There are several theories on what basis the mites affect the males. Based on the research compiled by Polak et al. Whatever the case, parasites have an effect on their prey.
In a similar scenario, the parasitic relationship between cuckoos and other birds, the development of resistance to a parasite leads to the evolution of the parasite. This polymorphism is known as coevolution. Nitecki uses grass as a simple example of this phenomenon Grass evolves a resistance to a strain of rust by making a single gene substitution, and the rust counters this step with it"s own single gene substitution Nitecki, He adds that many parasites are host specific, so they are keyed into their host and can adjust to the appropriate changes when necessary.
This is why parasites are a continual problem, not just an irritant that is rendered extinct by one simply change in the host"s evolution. This helps explain why the cuckoo continues to successfully lay it"s eggs in the nests of Meadow Pipits, Reed Warblers, Pied Wagtails, and Dunnocks Brooke, According to Brookethe host birds usually are deceived by the cuckoo"s egg and then raise the cuckoo chick instead of their own.
By examining the cuckoo, it is easy to see how evolution has perfected the parasitic process. According to Brookethe cuckoo will watch it"s prey as it builds its nest, wait until both parents are away from the nest, then enter the nest to remove one of the original eggs and lay it"s own.
Each species of cuckoo has evolved to specifically target one of the four possible birds. According to Brooke, the Great Reed Warbler-Cuckoo will lay an egg that is similar in size and color to the hosts, and the cuckoo has perfected the intrusion to a science, spending about 10 seconds in the nest of it"s host. The next step of parasitism comes once the cuckoo has hatched. The process that the chick goes through is described by Brooke ; the chick hatches before the rest of the clutch due to it"s shorter incubation period and then pushes the other eggs out of the nest.
The host family will not abandon the chick, while the exact reason is not known, there are several theories. According to Brookethe parents have nothing to compare the chick with or do not decide that it is too late to raise a new clutch and will raise their adopted chick.
Brooke describes some of the tests carried out in his research concerning the factors that influence the rejection rate of cuckoo eggs.
Most birds will not reject eggs that are similar too their eggs, but larger eggs are have a higher rate of rejection. But if the host birds see the cuckoo in the nest, then the rate of rejection is much increased Brooke,which explains why cuckoos have evolved such a fast predatory process. Brooke shows an example of the evolutionary process at work when he examines the Dunnock"s relationship with the cuckoo The Dunnock-Cuckoo has not developed an egg that mimics the Dunnock egg because Dunnocks accept eggs of any size and color.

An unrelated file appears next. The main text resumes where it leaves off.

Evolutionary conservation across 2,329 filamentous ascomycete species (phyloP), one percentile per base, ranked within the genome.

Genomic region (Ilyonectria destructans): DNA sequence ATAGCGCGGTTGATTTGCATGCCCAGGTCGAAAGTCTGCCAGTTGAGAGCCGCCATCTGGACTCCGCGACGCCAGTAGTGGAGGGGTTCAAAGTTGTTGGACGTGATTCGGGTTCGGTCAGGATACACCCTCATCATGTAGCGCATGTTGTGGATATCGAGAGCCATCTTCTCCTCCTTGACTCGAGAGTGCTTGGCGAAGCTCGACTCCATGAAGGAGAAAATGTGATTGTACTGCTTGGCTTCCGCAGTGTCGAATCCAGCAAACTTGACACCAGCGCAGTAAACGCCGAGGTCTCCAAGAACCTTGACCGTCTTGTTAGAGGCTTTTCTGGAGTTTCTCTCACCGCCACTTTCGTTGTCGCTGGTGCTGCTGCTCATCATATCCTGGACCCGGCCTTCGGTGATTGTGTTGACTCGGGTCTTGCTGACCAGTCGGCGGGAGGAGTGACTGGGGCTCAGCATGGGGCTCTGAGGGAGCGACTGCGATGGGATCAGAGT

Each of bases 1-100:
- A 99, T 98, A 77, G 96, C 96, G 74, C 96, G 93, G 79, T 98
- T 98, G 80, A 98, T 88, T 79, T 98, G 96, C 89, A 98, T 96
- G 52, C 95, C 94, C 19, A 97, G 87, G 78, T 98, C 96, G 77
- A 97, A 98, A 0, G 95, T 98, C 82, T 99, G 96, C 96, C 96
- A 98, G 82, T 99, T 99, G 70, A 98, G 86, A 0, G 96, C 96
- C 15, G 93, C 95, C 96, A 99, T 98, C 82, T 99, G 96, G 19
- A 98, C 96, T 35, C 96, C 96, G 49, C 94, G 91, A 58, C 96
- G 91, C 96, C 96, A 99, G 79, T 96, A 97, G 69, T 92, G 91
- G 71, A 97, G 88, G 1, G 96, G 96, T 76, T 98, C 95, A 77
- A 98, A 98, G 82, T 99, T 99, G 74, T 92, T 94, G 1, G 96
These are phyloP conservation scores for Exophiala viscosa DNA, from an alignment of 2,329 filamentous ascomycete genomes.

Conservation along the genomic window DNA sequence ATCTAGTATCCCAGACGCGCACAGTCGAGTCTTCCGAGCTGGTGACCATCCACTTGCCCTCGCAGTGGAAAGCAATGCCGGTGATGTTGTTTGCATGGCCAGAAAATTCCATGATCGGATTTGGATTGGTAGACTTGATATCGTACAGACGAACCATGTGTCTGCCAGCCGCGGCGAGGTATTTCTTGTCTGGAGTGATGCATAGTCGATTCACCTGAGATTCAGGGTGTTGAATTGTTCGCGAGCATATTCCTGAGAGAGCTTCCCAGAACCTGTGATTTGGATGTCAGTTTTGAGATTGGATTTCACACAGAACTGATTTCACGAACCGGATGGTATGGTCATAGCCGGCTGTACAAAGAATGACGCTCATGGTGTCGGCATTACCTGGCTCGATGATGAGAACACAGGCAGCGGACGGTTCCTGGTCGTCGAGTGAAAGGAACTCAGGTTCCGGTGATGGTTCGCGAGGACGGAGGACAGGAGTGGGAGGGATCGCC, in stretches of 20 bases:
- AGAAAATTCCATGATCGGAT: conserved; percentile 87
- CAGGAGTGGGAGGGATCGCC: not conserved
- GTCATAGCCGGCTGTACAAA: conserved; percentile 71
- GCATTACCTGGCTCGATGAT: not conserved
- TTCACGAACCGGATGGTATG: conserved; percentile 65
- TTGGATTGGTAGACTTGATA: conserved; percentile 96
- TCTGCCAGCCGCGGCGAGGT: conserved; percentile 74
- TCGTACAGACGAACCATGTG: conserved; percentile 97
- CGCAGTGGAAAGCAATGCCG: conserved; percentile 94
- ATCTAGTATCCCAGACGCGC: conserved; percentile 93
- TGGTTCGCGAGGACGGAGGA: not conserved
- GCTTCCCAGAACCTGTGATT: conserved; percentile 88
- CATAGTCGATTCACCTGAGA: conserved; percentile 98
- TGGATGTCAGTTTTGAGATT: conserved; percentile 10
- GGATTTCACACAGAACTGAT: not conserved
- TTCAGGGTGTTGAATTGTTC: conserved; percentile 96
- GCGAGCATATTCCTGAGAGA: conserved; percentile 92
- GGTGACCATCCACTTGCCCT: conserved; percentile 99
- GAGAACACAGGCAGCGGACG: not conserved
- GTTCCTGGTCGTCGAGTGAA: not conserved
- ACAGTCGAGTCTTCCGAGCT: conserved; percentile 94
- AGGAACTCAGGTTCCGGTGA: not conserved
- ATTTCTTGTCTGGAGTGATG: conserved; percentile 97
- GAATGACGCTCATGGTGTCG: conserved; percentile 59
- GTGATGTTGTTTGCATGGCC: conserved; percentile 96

Therefore, Dunnocks have not yet developed any defenses against the cuckoo, so the cuckoo has no need to develop any traits to aid in parasitism. Brooke showed other examples of evolution by testing isolated species of hosts. These birds were not as discriminating, implying that they lacked the evolutionary advancements of detecting and rejecting parasitic eggs. The cuckoo and their hosts are clear examples of how both the predators and they prey affect the evolution of each other.
Many animals exhibit group behavior; worker bees serve the queen bee and wolves follow an established ranking system. But when members of the same species endanger each other for individual protection, the member of the species that faces death is being used as prey by the member of the species surviving. Robert Heisohn describes this relationship in lions when territorial disputes occur. The leader lion will be meters ahead of the laggards when approaching an invading lion Heinsohn, The leader will face severe injury and even death while the laggards reduce their risk by staying behind Heinsohn, Similar behavior has been observed in many species of birds.
The advent of agricultural societies defined by the growing of field crops eventually brought cities and full-time division of labor. Societies became much larger, each identifying itself with a specific geographic region over which the state claimed ownership.
Social stratification also appeared, sometimes in the form of a rigid, intergenerational caste system. At the head of the state was a divine king, whose family shared in his coercive authority as well as his privilege and prestige. At the same time, however, levels of interpersonal violence excluding warfare, i.
The result then was the establishment of an empire, with a central state systematically siphoning wealth from peripheral colonies. Often people from conquered lands were imported to the capital as slaves. This simple schema runs the risk of oversimplification; indeed, recent research has uncovered surprising exceptions at each stage along the way—including hunters and gatherers who were mostly sedentary, and early cities that were egalitarian and showed no evidence of stratification.